The ISIS girlfriend who was returned to Australia hides her face as she faces court accused of having voluntarily entered Syria to join her husband as he fought for the terror group.
- ISIS girlfriend faces charges in New South Wales court
- Mariam Raad, 31, faces 10 years in jail
- She is accused of knowingly entering Syria
Mariam Raad appeared in court in person on Wednesday for the first time since she was accused of knowingly entering Islamic State territory in 2014 to meet the father of her four children, veteran Islamic State fighter Muhammad Zahab.
The 31-year-old appeared in the Local Youth Court, where her case was adjourned to give prosecutors more time to collect “outstanding” evidence, including financial records and messages sent by mobile devices while in Syria.
Ms Raad has been living in the NSW regional town since being brought back to Australia in October last year from a displaced persons camp in north-east Syria, where she had been living for around three years.
She was rescued from dire conditions in the Al Roj camp near the Iraqi border, along with three other women and 13 children whose family members are missing or dead Islamic State members.
Ms Raad faces up to 10 years behind bars after she was arrested in Young in January and charged with entering a part of Syria under the control of Islamic State, in violation of federal law.
Mariam Raad (pictured with one of her brothers) has been living in the NSW regional town since being brought back to Australia in October last year from a displaced persons camp in north-east Syria where he had been living for about three years.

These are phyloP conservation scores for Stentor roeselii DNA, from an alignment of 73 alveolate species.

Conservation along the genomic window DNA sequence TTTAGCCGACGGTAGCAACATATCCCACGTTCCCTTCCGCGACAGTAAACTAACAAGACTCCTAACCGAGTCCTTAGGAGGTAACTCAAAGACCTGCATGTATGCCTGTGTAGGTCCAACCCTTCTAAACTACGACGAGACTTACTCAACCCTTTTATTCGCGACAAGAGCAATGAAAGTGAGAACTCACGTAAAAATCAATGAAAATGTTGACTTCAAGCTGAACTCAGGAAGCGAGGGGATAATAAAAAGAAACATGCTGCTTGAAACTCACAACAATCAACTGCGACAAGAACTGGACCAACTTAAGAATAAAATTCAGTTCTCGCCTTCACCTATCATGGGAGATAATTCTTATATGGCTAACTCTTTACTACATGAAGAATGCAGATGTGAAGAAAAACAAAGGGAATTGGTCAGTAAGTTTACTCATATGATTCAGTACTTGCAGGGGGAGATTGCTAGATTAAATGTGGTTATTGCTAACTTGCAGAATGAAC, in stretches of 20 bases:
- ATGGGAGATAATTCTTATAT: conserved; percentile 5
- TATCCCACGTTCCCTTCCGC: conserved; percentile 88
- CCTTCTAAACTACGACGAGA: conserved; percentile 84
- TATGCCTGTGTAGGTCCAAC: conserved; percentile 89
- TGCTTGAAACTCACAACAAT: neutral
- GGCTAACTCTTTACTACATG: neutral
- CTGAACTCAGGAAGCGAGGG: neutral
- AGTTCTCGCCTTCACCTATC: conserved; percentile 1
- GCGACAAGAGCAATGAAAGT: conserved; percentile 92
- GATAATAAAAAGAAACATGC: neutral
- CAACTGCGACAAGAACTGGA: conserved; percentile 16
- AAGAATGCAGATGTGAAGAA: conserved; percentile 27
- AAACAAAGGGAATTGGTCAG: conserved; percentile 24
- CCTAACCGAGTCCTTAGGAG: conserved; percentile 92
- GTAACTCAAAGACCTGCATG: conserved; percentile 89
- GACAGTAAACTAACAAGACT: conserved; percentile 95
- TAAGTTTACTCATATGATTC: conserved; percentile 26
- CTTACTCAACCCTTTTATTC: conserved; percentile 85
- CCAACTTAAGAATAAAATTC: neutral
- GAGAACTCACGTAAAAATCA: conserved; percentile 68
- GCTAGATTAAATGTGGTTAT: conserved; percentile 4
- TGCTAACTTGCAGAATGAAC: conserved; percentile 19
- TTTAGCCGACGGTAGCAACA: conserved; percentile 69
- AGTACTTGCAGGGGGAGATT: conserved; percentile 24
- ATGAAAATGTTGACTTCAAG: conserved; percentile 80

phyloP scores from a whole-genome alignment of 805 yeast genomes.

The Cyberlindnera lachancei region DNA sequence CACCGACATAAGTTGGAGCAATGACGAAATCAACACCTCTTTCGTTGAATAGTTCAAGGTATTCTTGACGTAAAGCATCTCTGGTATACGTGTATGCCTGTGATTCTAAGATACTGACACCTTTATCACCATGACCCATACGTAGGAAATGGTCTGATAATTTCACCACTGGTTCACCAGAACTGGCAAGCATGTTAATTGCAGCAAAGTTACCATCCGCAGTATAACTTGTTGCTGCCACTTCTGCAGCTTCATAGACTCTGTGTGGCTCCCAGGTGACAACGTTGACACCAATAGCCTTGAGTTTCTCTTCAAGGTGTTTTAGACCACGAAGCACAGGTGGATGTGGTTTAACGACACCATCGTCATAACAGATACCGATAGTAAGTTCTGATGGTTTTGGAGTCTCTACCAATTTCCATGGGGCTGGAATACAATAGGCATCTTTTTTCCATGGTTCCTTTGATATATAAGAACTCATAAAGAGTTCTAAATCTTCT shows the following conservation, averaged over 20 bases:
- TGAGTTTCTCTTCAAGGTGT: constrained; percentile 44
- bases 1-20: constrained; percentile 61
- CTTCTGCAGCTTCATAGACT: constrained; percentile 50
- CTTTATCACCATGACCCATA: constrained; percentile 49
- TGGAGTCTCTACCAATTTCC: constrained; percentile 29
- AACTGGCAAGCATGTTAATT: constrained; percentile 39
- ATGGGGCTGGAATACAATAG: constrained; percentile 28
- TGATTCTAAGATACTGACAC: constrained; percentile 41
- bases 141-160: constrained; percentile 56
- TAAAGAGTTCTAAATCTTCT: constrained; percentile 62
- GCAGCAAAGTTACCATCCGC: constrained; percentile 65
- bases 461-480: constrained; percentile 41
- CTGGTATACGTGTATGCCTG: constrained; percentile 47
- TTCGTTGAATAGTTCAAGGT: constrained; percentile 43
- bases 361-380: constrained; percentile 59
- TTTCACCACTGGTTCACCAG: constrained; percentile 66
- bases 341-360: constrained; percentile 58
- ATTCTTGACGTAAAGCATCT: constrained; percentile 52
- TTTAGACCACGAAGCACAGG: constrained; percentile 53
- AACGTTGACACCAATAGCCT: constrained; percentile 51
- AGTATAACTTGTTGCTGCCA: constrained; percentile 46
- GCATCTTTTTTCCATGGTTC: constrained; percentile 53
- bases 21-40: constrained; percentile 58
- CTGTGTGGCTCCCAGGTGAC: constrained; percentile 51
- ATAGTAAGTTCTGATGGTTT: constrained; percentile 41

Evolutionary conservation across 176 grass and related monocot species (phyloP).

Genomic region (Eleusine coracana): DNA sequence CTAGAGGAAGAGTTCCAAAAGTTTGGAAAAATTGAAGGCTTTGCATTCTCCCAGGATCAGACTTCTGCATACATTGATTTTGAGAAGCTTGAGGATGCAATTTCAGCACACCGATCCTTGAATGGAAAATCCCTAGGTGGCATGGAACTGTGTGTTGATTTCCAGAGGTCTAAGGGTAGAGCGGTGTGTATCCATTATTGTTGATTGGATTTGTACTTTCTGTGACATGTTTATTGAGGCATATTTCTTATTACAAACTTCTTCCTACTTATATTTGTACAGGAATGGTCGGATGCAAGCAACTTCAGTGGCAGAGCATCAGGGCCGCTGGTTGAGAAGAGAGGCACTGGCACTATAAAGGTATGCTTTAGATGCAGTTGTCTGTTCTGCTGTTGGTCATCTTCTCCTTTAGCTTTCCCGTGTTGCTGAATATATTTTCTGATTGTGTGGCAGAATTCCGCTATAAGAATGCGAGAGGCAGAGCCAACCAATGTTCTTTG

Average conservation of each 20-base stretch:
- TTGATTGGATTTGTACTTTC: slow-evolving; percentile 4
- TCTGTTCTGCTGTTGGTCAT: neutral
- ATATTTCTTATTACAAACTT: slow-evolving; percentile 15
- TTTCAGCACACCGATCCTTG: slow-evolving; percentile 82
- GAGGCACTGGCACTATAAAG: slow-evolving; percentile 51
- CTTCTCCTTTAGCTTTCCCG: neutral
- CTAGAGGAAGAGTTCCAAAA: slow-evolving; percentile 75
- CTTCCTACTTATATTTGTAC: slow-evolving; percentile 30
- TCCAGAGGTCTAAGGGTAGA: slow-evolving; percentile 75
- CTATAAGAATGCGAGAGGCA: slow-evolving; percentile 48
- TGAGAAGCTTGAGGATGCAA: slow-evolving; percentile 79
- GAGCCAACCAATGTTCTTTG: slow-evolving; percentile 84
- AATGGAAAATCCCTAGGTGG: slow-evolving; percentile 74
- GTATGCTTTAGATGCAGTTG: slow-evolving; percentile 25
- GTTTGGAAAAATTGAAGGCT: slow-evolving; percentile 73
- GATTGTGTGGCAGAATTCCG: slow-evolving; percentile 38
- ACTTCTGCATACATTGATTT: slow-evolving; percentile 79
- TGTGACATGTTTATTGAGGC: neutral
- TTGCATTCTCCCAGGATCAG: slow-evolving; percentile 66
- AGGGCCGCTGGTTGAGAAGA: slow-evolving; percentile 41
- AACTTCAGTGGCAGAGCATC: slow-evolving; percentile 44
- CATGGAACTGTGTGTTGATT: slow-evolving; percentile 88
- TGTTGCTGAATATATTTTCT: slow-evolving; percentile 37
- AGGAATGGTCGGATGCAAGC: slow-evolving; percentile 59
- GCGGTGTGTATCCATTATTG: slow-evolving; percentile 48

Ms Raad (pictured outside court) faces up to 10 years behind bars after she was arrested in Young in January and charged with entering a part of Syria under Islamic State control, in violation of federal law .
He was forced to hand over his passport as he was granted conditional bail at Griffith Local Court following his arrest, appearing in custody at Wagga Wagga.
Police will try to prove in court that Raad traveled to the conflict region to join her husband, a former maths teacher turned star recruiter for Islamic State who left Australia in 2013 and is believed to have died in 2018.
The police, who began their investigation into Ms. Raad while she was still in Syria, allege that she was aware of her husband’s involvement in Islamic State.
Ms Raad arrived at court on Wednesday morning wearing a brown hijab, large sunglasses and a disposable mask that hid most of her face.
She sat quietly during the brief hearing accompanied by one of her brothers as the couple watched their attorney and the prosecution’s attorney appear via video link.
The court heard that Ms Raad’s lawyers want the case transferred to the Goulburn Local Court to make it easier for them to attend in person and to exempt Ms Raad from appearing at the next hearing.
The magistrate granted Ms. Raad’s request not to appear at her next court hearing, as well as an eight-week adjournment requested by the prosecution’s lawyers.
But he said the attorney general would have to approve the transfer of the case to another court to reassure legal professionals.
Ms Raad said nothing to reporters who ran to her as she left the field and got into a 4×4 parked in front of the building before her brother took her away.
The case is due back in court on May 10.